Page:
''These are our biggest priorities,'' adds Shiohara, who has been working on prototype engines for the YZR-M1 since 1999. ''It would be easy for us to make an engine with more than 220 horsepower, but neither the rider nor the tyres would be able to usefully handle that over full race distance. Fuel consumption is also very important - 22 litres is not so much, so the engine and fuel system must manage consumption very efficiently.''

The YZR-M1 engine's capacity is well under the 990cc limit and yet power output already exceeds 200bhp at around 15,000rpm. Like the marque's other factory bikes, the YZR-M1 uses all Yamaha's essential racetrack kit - five-valve heads, cassette-type gearbox, dry clutch and engine management system. Exotic technology such as pneumatic valves was considered but rejected.

''Power output is very similar to our current 500 GP bike, with a little more at the very peak,'' explains designer Masakazu Shiohara. ''But there's a much wider spread of power and torque output is high, with a very flat curve. At the moment the engine revs to 15,000rpm or so, but of course we can go higher if required.

''We know from 500 racing that increasing peak power is not the way to improve lap times. These bikes already have maybe more power than riders can really use, that's why we have focused on producing manageable power. We certainly looked at pneumatic valves and so on but considered them unnecessary since we already have more than enough horsepower. This is not F1 cars - motorcycle racing is more about the riders winning races with controllable power rather than ultra-high power outputs.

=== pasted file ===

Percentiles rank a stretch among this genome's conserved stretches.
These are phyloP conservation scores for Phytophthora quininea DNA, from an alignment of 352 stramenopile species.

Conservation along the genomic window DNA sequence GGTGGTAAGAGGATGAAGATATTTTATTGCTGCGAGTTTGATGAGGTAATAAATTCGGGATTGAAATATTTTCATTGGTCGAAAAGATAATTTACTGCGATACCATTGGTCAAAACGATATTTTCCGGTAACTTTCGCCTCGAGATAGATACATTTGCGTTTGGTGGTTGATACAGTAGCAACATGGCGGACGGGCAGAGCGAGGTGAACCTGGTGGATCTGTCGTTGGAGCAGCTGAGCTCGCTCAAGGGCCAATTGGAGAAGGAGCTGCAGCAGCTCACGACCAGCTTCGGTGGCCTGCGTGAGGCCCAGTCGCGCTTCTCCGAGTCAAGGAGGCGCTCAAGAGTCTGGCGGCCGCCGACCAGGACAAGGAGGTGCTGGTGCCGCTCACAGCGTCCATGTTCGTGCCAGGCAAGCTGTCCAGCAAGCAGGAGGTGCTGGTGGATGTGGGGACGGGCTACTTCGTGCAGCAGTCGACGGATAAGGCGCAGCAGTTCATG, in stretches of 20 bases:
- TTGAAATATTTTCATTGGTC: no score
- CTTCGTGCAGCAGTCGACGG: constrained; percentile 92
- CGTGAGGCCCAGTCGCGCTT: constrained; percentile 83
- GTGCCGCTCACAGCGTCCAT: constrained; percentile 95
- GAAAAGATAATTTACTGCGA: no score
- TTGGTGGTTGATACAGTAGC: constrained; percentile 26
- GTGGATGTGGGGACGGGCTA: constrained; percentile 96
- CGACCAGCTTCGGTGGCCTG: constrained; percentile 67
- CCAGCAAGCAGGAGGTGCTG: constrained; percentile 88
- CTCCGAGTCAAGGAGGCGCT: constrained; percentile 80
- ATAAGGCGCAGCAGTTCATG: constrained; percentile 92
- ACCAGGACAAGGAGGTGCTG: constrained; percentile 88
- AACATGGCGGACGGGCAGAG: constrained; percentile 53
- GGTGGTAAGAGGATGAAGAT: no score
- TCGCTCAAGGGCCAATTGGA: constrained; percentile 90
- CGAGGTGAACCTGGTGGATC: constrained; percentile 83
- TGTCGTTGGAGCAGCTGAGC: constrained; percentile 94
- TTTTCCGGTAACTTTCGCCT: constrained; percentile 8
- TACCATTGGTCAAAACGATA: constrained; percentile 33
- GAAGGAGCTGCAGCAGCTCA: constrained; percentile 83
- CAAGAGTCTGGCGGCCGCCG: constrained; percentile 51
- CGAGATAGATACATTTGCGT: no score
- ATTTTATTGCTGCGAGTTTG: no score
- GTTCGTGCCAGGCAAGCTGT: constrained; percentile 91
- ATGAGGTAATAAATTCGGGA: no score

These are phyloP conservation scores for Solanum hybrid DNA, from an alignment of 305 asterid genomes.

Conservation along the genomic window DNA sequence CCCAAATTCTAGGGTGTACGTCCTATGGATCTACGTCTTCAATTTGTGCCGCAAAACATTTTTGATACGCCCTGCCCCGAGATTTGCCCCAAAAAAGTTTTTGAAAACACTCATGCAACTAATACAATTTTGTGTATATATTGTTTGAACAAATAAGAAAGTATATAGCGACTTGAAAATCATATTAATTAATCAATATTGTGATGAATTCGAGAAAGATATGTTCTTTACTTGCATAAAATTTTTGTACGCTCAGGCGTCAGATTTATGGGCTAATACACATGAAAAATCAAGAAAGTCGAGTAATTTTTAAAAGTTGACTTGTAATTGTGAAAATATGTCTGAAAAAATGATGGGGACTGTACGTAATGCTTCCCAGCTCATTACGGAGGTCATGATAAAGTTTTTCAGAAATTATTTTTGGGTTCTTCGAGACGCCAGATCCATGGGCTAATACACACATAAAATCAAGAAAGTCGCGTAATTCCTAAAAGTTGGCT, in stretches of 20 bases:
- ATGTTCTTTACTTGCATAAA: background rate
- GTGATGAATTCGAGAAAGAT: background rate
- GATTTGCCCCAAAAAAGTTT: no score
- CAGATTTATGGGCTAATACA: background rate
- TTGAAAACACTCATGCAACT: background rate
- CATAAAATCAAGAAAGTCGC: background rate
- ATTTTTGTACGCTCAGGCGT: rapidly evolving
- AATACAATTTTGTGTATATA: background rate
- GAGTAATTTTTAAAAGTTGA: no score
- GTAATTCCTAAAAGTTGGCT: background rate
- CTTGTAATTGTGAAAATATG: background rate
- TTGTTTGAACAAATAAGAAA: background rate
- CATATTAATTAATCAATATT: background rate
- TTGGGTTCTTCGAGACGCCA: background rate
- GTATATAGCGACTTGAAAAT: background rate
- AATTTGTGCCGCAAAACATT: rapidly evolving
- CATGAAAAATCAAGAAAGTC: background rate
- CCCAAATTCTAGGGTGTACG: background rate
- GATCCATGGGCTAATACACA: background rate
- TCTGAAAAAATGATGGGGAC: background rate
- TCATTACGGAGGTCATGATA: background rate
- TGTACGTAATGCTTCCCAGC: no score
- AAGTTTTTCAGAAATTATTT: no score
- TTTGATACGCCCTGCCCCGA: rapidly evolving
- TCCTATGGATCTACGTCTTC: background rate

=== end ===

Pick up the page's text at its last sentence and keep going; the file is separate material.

''I think the four-stroke will be easier to ride than a 500 because the power delivery is so smooth and linear. Everyone who has so far ridden the bike agrees with this.''

Biaggi and Kocinski both enthuse about the YZR-M1's performance. Kocinski, a 250 World Champion with Yamaha in 1990, a former 500 GP winner and World Superbike Champion in 1997, has the perfect blend of racetrack experience to develop the YZR-M1.

''It's a nice bike to ride, Yamaha has done a good job,'' says the American. ''They've got it to a high level very quickly. But racing is never ending - you're always trying to make things better, so if you're doing your job, you're never satisfied. We are very close to 500 performance but right now we've got a little way to go. Five hundreds have been around for years and this bike has only been around for a few months. It's not easy to beat a 500 - they're very fast motorcycles, the fastest in the world. You can't just come in and clobber them straight away but we're getting there.

''They improve the bike every time I test, it's a big challenge for all of us and I'm enjoying it. There's a lot of potential there, it's just a matter of squeezing it out. The power is definitely smooth but there's one hell of a lot of it.''

Biaggi, currently contesting the 500 World Championship for the Marlboro Yamaha Team, has already ridden the bike on several occasions in between his GP commitments. The Italian has never raced a four-stroke and must accustom himself to the different characteristics, as well as the extra weight. Four-stroke regulations for a four-cylinder machine demand minimum weight of 145kg, 15kg more than current 500 requirements.

''The four-stroke seems to have similar power to the 500, but the character is different,'' says the Italian. ''The bike doesn't feel so heavy, a little more than the 500, but not too much. The main thing I've been thinking about is the base chassis set-up. This is just a prototype machine so nothing is fixed - engine position, weight distribution and so on. As John says, it keeps getting better and it'll be great when we can focus exclusively on the bike later in the year.''